Fair Trade Made: A Recap by Erik Johnson

2155343327_f52a80aa23_m “I have an opportunity to buy a t-shirt for $1.35,” said Kemp Edwards, CEO of Ethical Profiling. “Does that sound like a real price?”

This question—asked during Fair Trade Made, a meetup hosted by Fair Trade Vancouver—underlines the widespread inequalities within the garment industry.

On Monday, February 16, 2015, fair traders from around Metro Vancouver gathered to sip yerba mate, scoop guacamole, and listen to a panel of experts, including Edwards, discuss the issues  facing the garment industry, the obstacles, and some possible solutions.

According to Andy Hira, a Professor of political science at SFU and an expert on the garment industry in Bangladesh, multi-national clothing companies use labour surpluses in developing countries to drive down costs and meet our culture’s “just-in-time fashion demands.” Hira described how the Rana Plaza disaster prompted company-led safety initiatives, but intense global competition among factories and a lack of long-term relationships between companies and manufacturers complicates enforcement of collective labour rights and minimum wages.

But the solution isn’t to stop buying clothing made overseas.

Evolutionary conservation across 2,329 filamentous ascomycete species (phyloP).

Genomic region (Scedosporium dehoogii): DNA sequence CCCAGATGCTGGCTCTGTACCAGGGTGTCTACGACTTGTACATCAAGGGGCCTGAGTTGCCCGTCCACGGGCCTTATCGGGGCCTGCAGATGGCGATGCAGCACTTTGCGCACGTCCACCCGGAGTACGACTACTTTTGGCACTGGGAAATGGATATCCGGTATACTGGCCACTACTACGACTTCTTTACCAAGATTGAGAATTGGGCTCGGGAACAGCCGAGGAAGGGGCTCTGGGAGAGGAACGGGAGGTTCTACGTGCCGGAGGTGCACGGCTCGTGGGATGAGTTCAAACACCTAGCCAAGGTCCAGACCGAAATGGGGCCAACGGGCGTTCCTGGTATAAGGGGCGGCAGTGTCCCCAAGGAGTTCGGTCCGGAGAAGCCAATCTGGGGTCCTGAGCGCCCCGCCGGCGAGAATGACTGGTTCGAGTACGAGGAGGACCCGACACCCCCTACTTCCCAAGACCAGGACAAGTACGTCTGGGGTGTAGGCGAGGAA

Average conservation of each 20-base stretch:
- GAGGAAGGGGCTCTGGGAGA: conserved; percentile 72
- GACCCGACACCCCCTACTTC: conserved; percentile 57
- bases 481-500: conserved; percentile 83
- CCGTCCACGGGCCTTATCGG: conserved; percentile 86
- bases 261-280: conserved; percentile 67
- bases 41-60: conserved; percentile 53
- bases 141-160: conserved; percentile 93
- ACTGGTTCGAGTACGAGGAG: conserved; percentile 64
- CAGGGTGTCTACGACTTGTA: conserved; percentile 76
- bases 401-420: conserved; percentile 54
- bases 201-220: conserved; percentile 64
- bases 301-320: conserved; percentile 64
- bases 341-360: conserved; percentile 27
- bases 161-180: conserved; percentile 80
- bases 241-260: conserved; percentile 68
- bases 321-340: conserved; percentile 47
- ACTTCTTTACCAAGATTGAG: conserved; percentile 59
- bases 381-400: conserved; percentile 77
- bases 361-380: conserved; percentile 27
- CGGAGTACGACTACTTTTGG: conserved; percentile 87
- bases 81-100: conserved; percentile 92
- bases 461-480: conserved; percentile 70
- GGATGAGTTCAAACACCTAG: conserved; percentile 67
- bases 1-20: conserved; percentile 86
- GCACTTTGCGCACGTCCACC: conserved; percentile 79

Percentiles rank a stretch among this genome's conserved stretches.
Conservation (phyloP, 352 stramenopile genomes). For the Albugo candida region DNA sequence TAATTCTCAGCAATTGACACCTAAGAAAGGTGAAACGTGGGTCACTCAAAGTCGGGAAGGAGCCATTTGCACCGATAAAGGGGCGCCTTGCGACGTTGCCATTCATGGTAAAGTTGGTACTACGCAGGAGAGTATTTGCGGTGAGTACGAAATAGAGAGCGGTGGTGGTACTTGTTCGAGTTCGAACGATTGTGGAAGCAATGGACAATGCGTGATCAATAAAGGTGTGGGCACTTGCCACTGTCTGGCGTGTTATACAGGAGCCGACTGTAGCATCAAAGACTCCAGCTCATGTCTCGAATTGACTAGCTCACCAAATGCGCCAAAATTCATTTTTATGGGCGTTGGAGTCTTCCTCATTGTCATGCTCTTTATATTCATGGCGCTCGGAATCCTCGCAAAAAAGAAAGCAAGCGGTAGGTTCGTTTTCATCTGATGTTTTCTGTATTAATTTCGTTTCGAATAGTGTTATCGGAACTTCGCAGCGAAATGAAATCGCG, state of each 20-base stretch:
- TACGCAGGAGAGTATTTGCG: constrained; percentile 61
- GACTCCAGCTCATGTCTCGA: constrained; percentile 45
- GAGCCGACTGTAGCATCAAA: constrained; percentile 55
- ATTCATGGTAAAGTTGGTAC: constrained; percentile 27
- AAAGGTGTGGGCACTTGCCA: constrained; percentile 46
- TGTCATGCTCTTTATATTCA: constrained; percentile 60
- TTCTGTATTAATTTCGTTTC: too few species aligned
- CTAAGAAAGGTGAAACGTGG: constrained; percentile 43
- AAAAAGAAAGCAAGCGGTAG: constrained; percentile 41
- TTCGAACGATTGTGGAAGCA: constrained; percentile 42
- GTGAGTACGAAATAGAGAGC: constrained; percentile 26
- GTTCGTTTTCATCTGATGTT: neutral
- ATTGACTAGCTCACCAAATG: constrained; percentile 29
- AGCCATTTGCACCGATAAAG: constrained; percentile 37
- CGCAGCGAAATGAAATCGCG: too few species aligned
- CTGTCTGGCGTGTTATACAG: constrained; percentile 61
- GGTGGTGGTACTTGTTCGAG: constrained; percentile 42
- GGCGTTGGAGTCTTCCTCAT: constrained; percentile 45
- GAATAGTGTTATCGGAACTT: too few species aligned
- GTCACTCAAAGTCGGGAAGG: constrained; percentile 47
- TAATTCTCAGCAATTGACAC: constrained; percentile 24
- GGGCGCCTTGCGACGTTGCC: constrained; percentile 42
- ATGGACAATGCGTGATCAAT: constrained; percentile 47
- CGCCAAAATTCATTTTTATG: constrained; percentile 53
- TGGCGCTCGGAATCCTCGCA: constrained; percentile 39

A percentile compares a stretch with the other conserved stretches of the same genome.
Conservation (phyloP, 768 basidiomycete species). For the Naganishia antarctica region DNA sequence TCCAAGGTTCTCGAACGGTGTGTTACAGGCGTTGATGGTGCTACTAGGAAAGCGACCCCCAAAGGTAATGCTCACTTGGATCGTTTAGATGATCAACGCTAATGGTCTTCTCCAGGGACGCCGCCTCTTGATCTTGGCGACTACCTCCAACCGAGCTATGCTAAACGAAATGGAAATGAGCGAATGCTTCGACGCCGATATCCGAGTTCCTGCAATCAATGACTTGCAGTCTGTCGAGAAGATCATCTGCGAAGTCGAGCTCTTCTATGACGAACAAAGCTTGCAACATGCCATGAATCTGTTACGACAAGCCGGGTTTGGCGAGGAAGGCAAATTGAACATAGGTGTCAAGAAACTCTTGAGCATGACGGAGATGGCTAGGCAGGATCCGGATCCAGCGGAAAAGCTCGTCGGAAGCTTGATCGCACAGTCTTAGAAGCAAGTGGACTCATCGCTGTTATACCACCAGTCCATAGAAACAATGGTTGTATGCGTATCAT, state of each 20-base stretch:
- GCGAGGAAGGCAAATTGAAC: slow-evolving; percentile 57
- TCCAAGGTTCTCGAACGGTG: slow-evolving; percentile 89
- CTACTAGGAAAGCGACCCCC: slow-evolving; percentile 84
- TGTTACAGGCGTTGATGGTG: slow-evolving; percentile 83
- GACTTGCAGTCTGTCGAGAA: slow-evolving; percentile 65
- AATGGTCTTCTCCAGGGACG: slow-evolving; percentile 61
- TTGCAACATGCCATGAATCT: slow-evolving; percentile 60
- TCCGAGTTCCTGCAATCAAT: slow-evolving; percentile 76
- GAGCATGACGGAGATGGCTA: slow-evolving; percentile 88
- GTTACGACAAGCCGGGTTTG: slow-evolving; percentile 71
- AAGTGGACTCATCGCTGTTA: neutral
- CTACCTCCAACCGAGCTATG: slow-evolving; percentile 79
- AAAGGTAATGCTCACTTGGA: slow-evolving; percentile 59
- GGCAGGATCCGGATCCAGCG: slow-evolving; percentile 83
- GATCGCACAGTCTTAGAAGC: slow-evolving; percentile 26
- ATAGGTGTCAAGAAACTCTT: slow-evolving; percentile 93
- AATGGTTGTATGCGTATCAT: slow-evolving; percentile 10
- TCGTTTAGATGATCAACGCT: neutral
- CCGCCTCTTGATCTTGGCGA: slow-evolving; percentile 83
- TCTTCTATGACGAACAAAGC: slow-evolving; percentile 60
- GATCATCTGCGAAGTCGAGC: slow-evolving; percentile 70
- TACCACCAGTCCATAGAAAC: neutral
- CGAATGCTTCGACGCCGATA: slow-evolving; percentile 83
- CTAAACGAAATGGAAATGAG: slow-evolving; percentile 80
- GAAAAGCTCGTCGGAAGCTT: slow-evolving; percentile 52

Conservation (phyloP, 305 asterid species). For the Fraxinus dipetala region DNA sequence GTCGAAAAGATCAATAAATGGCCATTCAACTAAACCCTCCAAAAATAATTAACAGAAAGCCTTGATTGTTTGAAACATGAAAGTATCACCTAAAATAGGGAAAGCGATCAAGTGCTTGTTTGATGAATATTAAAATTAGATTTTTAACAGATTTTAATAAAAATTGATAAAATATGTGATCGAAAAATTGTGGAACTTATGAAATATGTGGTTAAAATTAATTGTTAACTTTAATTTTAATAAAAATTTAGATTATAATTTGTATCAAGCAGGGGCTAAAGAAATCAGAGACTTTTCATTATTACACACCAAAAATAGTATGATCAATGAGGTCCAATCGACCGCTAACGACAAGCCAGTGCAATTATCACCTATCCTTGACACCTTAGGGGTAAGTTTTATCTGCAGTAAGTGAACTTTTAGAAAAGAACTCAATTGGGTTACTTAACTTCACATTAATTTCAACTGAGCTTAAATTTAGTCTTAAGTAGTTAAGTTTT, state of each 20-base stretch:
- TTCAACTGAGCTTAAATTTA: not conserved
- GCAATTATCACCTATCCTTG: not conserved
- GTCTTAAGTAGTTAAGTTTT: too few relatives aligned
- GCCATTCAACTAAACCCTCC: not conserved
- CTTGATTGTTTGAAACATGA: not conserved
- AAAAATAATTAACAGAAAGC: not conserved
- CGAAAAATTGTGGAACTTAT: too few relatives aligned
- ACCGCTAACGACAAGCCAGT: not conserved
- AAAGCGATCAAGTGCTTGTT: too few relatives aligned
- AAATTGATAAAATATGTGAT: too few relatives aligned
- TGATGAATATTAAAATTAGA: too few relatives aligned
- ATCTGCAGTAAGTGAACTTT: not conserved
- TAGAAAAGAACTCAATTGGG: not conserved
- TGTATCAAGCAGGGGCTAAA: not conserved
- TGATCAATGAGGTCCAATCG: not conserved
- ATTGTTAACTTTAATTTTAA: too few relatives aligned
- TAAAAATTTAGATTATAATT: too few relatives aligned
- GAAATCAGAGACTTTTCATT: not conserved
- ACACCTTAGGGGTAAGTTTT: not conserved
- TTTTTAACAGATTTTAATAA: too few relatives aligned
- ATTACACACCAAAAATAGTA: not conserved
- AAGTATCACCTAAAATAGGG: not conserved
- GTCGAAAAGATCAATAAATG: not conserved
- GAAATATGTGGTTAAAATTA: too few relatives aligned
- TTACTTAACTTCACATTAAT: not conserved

“These jobs are really important for developing countries,” said Hira. “We have regulations for environmental standards. We have regulations for child labour, for minimum wage. So why can’t we have these regulations abroad?”

What happens when North American consumers and companies take initiatives to procure sustainable apparel? Amy Roberts, Director of Sustainability at Mountain Equipment Co-op (MEC), explained how fair wages and a grievance system have empowered workers at the Pratibha garment factory in India. In its program with Pratibha, MEC pays fair prices for certified goods, as well as an additional premium that goes directly to workers—they decide how to use it. In advance of the monsoon rains, Pratibha workers used premium funds to purchase brand-new raincoats for everyone at the factory.

When asked about what we can do to promote change, Edwards challenged the group to take specific action. “Look for opportunities to use your voice,” he said. “We have to speak for ten people or a hundred people.” He asked attendees to rethink margins across supply lines, celebrate the companies that are doing good things, and lobby the Canadian government to level the playing field by eliminating tariffs and duties on fair trade certified goods.

Hira suggested that any long-term solutions will need legislation from local governments, to fund consistent enforcement of labour standards and to grant workers the rights to unionize and receive fair wages. “We want to use fair trade to show how supply chains can be developed using ethical production practices,” said Hira. “But ultimately, what we want is for this to become normal routine, just like it is in Canada.”

“Until the workers themselves are empowered to push for their own rights,” Hira added, “it’s going to be hard for outsiders to actually solve the problem.”




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